Sasha Soboleff talks about his father, Walter Soboleff, during a celebration of Soboleff at the Walter Soboleff Center on Walter Soboleff Day, Thursday, Nov. 14, 2019. (Michael Penn | Juneau Empire)

Sasha Soboleff talks about his father, Walter Soboleff, during a celebration of Soboleff at the Walter Soboleff Center on Walter Soboleff Day, Thursday, Nov. 14, 2019. (Michael Penn | Juneau Empire)

Friends and family remember Walter Soboleff on his day

Lecture remembers an Alaskan icon

Walter Soboleff wasn’t just a Tlingit scholar, religious leader, Alaska Native civil rights advocate and namesake for a state holiday.

Soboleff, who passed away in 2011 at 102, was a friend and relative, who many still remember fondly. Some of those recollections were shared Thursday in the Sealaska Heritage Institute building named for Soboleff to mark Walter Soboleff Day, which was established by state law in 2014.

“I want to bring my uncle alive to you today,” said Albert Kookesh, who is a former state senator in addition to being a relative of Soboleff.

In recognition of the day, Kookesh wore a bolo tie that was given to him by Soboleff on the day that Kookesh was sworn in as a senator. The tie was made by Nathan Jackson out of silver and baleen. The front of the silver tie depicts a raven, and the back of the tie is dated with the year 1969.

“I’m very careful with it because it’s a treasure,” Kookesh said after his shared memories, which are part of a November lecture series being held be SHI. “The giving is more valuable than this.” He gestured toward the silver clasp.

During his talk, Kookesh shared stories that highlighted Soboleff’s philosophy, humor and resolute goodness in the face of less than ideal situations.

[Walter Soboleff: A retrospective]

One story Kookesh told that demonstrated Soboleff’s personality, was his reaction to finding out a man would not rent to him upon realizing that Soboleff was Alaska Native.

The would-be landlord previously told Soboleff that he could rent an apartment through an exchange of letters. Kookesh said in light of Soboleff’s last name and his recent graduation from University of Dubuque in Iowa, the landlord had not realized Soboleff was Tlingit. So upon, meeting Soboleff and his wife, Genevieve, the man rescinded the offer.

“He (Soboleff) said, ‘I’m sorry to have troubled you,” Kookesh said.

Former Sen. Albert Kookesh, D-Angoon, tells his favorite Walter Soboleff stories during a celebration of Soboleff at the Walter Soboleff Center on Walter Soboleff Day, Thursday, Nov. 14, 2019. (Michael Penn | Juneau Empire)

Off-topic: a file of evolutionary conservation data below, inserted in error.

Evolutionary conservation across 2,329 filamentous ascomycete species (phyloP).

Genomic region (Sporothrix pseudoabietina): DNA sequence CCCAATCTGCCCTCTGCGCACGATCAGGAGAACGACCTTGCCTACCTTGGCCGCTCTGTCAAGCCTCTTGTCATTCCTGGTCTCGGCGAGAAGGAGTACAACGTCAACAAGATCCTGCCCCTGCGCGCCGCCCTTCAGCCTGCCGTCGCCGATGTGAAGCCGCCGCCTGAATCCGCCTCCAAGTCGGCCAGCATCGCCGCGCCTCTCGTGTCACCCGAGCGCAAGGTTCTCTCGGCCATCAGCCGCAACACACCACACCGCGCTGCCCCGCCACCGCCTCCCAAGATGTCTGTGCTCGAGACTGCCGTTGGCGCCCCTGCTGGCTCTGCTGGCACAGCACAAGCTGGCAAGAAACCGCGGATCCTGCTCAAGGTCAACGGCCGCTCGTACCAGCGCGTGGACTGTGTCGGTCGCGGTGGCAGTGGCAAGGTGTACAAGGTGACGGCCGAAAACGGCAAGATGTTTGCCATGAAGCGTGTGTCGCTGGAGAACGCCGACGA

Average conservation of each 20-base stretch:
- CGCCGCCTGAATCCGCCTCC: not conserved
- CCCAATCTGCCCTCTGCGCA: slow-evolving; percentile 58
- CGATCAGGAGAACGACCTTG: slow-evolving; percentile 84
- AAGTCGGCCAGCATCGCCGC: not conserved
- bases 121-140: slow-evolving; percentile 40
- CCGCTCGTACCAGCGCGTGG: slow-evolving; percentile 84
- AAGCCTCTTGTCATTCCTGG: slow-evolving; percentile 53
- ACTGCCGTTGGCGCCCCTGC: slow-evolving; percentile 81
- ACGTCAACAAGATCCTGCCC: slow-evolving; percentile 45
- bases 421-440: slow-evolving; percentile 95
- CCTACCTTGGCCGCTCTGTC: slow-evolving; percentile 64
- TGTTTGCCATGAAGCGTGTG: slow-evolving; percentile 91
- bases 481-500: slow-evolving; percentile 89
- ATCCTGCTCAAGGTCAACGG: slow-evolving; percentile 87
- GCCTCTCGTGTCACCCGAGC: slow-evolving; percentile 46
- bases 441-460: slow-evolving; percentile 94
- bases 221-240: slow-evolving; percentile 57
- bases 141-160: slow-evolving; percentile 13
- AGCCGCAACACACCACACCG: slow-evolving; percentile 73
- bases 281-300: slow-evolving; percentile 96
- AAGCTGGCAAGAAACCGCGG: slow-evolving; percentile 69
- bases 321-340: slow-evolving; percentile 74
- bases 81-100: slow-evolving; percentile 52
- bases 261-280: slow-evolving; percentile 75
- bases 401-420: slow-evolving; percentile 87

Former Sen. Albert Kookesh, D-Angoon, tells his favorite Walter Soboleff stories during a celebration of Soboleff at the Walter Soboleff Center on Walter Soboleff Day, Thursday, Nov. 14, 2019. (Michael Penn | Juneau Empire)

He marveled at the magnanimity.

Another example Kookesh shared was a trip Soboleff took during his college days. Kookesh said Soboleff’s parents would always provide him with a steamship ticket to travel from Seattle to Southeast Alaska to come home from Iowa, but Soboleff would have to find his way to Seattle.

One year, because of a lack of funds that meant “riding the rails” to Seattle. During a stop, Soboleff and a classmate planned to canvass homes for food. The friend would ask for sandwich materials, and Soboleff was to ask for bread.

However, Soboleff couldn’t bring himself to knock on a door and ask for bread, Kookesh said, so Soboleff used the meager funds in his pocket to purchase bread.

“He never told his friend,” Kookesh said.

SHI President Dr. Rosita Worl, who called Soboleff a mentor, said she is not much of a praying person but does ask for more of that nature.

“Every morning, I do pray and say, ‘Help me be like Dr. Soboleff,’” Worl said.

Lillian Petershoare, who shared memories during the event, said Soboleff told her he would write his negative thoughts down on a piece of paper, crumple up the paper and throw them away.

“Here’s a man who has inspired all of us by being generous at times a person could be angry,” Petershoare said.

That’s not to say Soboleff was a total stoic, according to the people who knew him well.

Kookesh said he had a quick wit and playful sense of humor.

One exchange he recalled, involved a group of men talking about classical music.

One man said he had always wondered about the meaning of Mozart’s Funeral Dirge, and he intended to ask the composer about it when he got to heaven.

Another man, whom Kookesh said was known to be a smart mouth, asked him what he would if the composer wasn’t there?

“Walter, without skipping a beat, said, ‘Then, you ask him,” Kookesh said.

The recounted retort drew big laughs from those in attendance.